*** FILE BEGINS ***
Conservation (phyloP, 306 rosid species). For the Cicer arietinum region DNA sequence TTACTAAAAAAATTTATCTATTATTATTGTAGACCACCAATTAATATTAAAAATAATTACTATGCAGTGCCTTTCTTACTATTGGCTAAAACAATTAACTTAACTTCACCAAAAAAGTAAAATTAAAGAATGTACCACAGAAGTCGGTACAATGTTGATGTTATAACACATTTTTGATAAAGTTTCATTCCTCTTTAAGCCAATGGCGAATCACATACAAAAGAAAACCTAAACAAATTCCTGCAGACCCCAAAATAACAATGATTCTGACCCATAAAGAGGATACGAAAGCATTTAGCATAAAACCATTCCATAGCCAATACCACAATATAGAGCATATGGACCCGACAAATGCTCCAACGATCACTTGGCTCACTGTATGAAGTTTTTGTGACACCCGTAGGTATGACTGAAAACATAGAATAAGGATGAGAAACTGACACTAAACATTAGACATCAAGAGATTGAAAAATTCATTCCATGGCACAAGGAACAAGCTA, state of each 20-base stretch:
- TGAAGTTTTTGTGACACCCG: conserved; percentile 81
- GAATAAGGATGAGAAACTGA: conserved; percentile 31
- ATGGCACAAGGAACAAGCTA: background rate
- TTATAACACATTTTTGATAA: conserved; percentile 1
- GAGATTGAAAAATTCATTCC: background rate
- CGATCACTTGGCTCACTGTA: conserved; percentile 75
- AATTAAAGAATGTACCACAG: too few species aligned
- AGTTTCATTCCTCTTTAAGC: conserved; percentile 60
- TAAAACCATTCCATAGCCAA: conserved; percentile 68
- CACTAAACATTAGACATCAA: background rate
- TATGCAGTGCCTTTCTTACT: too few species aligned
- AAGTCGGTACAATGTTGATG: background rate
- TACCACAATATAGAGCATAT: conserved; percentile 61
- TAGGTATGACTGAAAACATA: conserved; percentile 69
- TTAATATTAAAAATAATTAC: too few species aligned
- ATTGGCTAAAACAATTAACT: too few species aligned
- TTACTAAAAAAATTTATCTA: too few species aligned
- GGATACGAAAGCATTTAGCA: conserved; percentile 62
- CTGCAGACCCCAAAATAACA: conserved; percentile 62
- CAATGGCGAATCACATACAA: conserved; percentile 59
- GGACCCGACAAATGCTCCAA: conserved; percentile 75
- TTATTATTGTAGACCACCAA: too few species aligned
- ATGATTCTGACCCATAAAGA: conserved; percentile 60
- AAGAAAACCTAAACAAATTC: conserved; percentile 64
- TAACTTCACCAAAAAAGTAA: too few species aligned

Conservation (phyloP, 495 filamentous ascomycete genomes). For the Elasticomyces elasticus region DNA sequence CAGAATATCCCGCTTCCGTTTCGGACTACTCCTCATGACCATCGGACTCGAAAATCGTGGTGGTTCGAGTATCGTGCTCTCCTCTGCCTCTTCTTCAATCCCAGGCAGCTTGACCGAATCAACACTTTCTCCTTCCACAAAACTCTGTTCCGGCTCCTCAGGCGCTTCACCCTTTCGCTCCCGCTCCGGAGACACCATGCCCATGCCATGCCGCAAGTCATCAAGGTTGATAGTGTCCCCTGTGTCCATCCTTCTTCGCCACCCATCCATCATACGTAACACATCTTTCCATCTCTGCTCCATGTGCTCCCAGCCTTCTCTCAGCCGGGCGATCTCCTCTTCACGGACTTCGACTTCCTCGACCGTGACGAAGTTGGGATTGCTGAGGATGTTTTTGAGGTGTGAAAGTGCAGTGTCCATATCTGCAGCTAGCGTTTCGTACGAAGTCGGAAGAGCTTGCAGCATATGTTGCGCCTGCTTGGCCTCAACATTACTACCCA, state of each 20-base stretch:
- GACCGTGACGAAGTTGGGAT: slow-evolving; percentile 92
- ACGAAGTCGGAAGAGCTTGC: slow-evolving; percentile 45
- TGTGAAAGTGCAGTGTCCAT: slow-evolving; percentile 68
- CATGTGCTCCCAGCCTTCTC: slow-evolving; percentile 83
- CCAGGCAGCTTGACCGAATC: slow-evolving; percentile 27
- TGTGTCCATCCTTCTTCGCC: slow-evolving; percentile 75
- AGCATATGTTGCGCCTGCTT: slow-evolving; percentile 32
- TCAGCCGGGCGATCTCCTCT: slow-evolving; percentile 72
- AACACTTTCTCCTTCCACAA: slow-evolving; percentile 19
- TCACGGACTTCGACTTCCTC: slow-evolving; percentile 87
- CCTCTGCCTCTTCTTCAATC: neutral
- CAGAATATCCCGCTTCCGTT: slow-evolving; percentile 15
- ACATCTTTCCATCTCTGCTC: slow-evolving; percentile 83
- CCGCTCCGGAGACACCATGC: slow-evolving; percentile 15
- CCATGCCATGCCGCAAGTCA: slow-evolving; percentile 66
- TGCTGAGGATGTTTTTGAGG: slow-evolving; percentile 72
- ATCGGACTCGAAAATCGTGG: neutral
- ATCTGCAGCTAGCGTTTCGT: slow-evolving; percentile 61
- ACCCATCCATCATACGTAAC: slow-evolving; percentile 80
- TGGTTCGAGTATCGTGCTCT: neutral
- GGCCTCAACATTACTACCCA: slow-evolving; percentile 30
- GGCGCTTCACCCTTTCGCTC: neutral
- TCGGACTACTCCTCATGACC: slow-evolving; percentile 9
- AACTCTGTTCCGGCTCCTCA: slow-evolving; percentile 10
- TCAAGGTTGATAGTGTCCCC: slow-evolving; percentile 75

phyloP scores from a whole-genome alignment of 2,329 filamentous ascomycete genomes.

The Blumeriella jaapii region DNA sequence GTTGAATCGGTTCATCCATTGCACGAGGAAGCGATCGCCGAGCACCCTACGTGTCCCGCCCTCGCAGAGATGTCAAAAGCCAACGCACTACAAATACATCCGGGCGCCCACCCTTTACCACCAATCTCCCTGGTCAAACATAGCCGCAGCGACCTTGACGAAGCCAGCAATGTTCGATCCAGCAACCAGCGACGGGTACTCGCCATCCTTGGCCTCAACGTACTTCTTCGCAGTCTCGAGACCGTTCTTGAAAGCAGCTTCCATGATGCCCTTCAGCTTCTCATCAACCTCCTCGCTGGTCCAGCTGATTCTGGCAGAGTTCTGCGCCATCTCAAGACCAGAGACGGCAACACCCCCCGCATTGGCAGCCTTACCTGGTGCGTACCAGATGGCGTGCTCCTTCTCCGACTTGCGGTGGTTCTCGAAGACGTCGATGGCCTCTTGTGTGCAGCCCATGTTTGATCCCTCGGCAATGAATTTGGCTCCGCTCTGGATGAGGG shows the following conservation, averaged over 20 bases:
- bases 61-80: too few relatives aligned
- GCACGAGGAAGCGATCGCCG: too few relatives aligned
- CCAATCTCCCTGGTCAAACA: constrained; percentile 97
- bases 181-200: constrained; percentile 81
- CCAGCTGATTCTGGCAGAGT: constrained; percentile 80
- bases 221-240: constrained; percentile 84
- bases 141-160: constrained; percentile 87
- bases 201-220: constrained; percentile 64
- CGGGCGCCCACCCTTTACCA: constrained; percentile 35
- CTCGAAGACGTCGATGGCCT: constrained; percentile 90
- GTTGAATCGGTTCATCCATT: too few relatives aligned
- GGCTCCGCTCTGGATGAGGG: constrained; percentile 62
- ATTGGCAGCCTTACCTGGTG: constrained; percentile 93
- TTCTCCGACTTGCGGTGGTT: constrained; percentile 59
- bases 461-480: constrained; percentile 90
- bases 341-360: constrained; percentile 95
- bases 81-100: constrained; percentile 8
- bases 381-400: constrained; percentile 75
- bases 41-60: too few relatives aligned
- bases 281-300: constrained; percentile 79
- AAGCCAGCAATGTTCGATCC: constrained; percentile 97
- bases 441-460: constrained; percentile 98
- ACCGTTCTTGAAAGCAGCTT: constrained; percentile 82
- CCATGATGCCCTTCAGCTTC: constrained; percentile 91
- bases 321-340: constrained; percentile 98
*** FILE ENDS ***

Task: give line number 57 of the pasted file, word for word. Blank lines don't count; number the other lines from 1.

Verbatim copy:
- CCAATCTCCCTGGTCAAACA: constrained; percentile 97